Being hit by a truck saves bald eagle's life

Photo of the bald eagle provided by the Center for Birds of Prey in Awendaw

A bald eagle that was hit by a truck is headed toward a full recovery, and those caring for it say getting hit was a blessing in disguise.

Cal Zirkle of Pawleys Island spotted the eagle when he was on his way to work last Friday morning on Highway 17 in Litchfield.

He saw the eagle carrying a raccoon carcass in its talons when it was struck by a truck.

Zirkle knew right away he had to do something.

"That's a symbol of our nation's freedom. You just don't leave something like that lay in the road to get mangled," said Zirkle.

Zirkle called 911 and within a few minutes a state trooper showed up.

Other drivers and a conservation officer also came by to help.

Zirkle and the others managed to wrap the injured bird in a tarp and wrangle it into a dog cage.

From there, the eagle was transported to the Center for Birds of Prey in Awendaw.

The center treats injured raptors from around the Carolinas and Georgia.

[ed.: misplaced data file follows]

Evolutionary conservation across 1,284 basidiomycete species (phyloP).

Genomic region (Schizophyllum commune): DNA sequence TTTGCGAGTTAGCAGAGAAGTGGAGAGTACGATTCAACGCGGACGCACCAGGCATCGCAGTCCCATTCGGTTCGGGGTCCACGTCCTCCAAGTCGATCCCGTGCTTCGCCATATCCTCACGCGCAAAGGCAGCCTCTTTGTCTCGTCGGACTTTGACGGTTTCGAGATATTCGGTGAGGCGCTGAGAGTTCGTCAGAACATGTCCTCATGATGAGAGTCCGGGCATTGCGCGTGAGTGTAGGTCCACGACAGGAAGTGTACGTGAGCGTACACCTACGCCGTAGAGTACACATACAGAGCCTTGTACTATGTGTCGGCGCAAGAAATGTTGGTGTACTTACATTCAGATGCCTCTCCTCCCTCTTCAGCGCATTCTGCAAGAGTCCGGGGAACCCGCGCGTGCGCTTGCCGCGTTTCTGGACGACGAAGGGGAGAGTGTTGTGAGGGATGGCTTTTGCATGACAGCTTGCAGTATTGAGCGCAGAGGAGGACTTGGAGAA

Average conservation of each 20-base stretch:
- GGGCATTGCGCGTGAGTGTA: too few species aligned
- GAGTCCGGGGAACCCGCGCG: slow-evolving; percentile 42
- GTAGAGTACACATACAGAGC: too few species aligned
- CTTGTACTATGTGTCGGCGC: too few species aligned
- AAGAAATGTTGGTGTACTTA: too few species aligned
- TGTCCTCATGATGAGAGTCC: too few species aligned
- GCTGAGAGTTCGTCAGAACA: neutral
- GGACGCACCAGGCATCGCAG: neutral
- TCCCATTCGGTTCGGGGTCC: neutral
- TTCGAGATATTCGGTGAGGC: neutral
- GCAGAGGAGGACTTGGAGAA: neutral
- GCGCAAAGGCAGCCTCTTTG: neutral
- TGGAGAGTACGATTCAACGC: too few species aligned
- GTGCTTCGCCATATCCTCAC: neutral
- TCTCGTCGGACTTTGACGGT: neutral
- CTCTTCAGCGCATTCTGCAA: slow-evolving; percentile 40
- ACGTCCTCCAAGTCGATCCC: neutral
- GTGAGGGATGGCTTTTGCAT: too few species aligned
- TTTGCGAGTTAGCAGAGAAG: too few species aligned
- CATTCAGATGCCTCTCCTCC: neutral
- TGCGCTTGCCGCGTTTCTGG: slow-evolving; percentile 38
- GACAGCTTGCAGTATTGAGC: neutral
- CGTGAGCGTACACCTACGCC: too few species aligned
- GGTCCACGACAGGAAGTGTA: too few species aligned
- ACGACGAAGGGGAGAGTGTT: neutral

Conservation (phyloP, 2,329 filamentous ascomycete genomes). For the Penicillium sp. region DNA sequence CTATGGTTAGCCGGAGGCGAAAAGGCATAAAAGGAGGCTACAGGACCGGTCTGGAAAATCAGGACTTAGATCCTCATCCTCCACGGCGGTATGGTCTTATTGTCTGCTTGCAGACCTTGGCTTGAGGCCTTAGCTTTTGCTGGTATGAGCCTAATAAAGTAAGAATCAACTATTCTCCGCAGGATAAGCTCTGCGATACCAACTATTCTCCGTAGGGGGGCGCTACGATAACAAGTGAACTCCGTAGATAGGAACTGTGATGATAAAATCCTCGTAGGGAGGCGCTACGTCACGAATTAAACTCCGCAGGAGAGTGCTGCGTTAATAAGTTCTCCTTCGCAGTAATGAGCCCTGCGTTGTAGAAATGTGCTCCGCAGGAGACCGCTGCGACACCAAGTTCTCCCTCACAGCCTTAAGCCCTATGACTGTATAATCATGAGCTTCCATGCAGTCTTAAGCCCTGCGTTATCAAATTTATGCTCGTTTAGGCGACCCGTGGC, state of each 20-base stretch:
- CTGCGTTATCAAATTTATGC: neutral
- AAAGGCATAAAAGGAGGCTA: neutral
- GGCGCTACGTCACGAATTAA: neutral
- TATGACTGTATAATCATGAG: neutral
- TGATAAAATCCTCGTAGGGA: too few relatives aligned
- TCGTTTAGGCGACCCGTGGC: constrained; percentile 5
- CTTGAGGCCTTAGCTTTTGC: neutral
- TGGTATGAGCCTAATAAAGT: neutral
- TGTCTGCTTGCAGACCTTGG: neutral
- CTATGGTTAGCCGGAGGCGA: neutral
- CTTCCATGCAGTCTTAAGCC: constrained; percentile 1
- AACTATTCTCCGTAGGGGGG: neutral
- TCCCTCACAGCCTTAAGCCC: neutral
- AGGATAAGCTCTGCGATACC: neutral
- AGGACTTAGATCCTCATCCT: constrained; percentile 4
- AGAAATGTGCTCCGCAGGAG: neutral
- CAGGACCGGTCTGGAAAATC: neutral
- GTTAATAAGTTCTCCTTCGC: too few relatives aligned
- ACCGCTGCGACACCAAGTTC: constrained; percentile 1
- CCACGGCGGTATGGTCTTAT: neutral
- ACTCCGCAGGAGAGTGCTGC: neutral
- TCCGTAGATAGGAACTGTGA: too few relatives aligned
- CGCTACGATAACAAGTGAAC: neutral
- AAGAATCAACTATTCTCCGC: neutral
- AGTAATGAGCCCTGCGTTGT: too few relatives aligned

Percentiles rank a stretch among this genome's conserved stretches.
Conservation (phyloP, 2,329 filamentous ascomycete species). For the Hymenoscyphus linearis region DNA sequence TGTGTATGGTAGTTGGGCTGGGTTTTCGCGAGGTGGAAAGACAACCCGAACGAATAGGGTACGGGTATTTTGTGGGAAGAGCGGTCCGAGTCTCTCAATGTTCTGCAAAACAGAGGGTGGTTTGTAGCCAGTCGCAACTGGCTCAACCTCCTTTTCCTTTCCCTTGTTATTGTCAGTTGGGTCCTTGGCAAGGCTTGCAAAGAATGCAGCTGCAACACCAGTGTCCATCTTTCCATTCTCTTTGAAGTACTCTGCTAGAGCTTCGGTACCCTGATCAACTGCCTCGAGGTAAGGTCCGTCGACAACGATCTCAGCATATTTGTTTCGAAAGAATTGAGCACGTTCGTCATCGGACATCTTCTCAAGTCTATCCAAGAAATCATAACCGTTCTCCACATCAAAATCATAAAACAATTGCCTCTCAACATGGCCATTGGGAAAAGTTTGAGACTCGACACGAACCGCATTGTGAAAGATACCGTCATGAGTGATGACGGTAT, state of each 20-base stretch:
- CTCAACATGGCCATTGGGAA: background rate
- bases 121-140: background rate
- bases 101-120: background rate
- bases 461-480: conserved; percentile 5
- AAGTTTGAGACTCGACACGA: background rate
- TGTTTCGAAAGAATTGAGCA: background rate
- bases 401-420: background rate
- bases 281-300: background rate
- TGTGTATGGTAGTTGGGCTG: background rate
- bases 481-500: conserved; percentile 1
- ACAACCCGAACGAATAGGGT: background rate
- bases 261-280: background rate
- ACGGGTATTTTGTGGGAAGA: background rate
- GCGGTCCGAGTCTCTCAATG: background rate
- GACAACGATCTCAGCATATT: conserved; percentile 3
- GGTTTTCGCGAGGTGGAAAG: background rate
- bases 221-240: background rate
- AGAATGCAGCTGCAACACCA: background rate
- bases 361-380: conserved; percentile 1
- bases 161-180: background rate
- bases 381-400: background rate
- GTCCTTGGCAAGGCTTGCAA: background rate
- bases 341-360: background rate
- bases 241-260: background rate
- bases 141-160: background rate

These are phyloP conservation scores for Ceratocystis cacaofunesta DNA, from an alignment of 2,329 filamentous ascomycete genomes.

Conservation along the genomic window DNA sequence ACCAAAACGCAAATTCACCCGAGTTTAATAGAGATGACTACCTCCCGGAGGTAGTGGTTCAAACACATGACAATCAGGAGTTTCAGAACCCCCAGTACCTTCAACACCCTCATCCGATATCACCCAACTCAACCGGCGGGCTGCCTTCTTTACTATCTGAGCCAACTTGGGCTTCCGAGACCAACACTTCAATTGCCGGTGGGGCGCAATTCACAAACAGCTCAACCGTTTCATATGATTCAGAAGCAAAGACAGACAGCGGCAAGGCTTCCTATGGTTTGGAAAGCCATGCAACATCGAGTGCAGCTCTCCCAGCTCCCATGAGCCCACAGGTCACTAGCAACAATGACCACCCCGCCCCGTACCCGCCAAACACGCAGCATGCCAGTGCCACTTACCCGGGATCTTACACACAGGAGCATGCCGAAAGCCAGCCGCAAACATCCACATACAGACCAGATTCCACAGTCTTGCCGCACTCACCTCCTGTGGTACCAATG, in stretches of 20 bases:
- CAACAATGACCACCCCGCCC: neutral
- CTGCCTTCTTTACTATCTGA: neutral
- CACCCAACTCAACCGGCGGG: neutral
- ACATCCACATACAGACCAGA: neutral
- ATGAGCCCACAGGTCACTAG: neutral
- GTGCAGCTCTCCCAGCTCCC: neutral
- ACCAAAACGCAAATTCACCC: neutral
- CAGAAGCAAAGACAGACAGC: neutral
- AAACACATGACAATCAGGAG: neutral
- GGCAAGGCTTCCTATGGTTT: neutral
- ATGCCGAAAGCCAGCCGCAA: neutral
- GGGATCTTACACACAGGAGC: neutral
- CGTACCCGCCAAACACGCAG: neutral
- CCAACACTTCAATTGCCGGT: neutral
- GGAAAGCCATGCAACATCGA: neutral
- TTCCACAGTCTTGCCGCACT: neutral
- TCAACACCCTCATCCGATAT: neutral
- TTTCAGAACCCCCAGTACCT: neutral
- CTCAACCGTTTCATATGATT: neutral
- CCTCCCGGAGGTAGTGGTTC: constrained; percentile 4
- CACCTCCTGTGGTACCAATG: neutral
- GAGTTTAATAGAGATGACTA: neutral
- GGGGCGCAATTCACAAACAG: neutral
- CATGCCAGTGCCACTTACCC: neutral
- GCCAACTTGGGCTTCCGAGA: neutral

Wildlife rehabilitator Debbie Mauney says, surprisingly, the eagle that Zirkle saved did not have serious injuries.

"He had no broken bones, no obvious internal injuries. He had some minor eye trauma," said Mauney, director of the Avian Medical Center.

But Mauney says routine testing that's done on all birds that come to the center showed that the eagle had ingested a tiny lead pellet sometime before it was hit by the truck.

Mauney says the eagle was dying from lead poisoning and would not have survived another 24 hours.

She says being hit by a vehicle probably saved the bird's life.

"We never like to think that, but you know, it got him here, where he needed to be to receive the care he needed," said Mauney. "He was hit by a truck, and that barely fazed him. But that tiny little lead pellet would have killed him within hours."

Dr. Jose Biascoechae, the state's only avian certified veterinarian, surgically removed the pellet.

Mauney says the eagle is undergoing chelation therapy to remove the metal poisoning from its body.

She says within weeks it should make a full recovery.

Zirkle wants to be there when the eagle goes home.

"If it's lucky enough to make it, I would really love to go and see it be released."